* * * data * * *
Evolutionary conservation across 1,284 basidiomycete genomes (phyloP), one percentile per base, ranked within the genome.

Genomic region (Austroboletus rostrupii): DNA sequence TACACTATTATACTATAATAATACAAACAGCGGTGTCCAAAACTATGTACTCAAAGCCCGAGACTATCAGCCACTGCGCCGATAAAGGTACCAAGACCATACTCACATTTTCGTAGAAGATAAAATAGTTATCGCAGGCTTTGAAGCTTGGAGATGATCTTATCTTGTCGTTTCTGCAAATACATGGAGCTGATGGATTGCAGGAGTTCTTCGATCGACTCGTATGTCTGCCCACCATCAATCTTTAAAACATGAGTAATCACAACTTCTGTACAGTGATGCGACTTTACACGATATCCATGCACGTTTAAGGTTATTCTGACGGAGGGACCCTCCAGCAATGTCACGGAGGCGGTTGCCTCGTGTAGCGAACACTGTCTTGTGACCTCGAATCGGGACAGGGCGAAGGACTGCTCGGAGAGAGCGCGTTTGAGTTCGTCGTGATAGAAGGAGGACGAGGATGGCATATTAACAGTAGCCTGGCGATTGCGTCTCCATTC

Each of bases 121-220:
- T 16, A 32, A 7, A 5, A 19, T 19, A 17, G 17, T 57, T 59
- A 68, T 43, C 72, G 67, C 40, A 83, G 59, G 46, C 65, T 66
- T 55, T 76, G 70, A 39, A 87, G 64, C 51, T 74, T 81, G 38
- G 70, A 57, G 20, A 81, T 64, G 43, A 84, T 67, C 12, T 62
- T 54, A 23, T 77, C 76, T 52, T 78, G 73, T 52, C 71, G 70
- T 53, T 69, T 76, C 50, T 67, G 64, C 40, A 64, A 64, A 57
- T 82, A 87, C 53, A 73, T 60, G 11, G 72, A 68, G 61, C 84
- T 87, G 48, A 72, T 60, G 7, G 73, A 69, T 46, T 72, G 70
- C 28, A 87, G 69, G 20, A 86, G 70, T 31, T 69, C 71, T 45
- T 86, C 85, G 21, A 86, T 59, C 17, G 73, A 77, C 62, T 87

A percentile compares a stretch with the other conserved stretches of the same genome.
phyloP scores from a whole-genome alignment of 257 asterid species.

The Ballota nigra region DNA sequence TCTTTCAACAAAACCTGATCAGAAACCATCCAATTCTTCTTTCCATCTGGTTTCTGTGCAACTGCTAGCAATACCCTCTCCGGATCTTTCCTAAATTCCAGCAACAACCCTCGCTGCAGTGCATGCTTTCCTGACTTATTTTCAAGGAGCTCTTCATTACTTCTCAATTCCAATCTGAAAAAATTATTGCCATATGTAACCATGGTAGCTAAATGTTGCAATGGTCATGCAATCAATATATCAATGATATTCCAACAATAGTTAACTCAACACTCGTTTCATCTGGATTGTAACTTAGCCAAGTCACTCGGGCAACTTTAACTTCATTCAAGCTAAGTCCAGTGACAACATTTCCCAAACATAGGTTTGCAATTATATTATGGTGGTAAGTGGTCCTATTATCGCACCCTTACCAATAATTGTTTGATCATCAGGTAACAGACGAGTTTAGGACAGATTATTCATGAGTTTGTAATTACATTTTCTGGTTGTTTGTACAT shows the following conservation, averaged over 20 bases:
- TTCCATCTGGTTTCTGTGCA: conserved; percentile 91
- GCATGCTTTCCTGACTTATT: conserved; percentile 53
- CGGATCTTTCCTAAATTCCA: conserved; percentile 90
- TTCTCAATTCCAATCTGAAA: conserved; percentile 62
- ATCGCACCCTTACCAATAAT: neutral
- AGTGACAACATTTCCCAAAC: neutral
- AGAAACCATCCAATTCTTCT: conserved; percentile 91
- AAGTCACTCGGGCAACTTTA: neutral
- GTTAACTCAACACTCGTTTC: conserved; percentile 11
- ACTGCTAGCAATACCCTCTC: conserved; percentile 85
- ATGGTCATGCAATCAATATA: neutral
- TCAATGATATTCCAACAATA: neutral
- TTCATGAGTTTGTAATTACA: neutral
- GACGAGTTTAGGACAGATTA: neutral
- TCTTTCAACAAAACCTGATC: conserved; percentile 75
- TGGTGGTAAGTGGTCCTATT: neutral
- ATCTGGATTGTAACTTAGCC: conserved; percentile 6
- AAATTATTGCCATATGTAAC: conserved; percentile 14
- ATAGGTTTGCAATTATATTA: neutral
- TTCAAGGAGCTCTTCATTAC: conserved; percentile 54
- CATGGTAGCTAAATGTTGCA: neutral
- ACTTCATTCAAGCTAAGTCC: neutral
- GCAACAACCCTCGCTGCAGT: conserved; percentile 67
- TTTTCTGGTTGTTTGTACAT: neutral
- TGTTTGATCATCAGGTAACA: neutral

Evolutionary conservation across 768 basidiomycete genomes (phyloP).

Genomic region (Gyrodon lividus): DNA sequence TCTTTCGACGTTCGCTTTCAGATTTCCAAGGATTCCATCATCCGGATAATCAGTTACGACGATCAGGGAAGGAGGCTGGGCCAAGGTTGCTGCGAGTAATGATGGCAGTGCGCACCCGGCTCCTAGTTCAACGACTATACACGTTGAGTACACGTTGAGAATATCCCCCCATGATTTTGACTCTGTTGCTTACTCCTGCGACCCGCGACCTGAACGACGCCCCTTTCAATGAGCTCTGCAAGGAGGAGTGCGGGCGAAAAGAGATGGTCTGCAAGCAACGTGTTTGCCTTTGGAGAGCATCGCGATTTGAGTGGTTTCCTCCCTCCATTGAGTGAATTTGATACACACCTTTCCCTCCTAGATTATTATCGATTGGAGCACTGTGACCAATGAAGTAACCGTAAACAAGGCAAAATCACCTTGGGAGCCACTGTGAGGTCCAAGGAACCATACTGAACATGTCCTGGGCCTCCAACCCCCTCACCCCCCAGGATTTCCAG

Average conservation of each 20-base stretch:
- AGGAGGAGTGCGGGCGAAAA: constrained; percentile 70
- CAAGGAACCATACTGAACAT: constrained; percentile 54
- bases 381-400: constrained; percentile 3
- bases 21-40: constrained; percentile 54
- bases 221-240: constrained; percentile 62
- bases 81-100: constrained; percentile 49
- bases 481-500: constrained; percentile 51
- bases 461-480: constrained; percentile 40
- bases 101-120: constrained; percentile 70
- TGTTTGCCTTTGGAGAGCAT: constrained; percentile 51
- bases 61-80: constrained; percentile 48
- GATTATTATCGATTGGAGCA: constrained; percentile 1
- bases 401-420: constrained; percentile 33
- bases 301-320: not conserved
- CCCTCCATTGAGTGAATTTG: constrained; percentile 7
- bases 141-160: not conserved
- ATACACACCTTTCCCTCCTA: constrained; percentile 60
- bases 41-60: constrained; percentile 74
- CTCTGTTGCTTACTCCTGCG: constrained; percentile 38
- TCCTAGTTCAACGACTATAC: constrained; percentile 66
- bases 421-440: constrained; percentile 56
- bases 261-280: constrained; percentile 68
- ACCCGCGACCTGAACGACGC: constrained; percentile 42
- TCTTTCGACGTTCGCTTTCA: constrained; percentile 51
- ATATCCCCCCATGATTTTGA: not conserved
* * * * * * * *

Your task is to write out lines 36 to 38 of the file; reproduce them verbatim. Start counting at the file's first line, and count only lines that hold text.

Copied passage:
- TTCAAGGAGCTCTTCATTAC: conserved; percentile 54
- CATGGTAGCTAAATGTTGCA: neutral
- ACTTCATTCAAGCTAAGTCC: neutral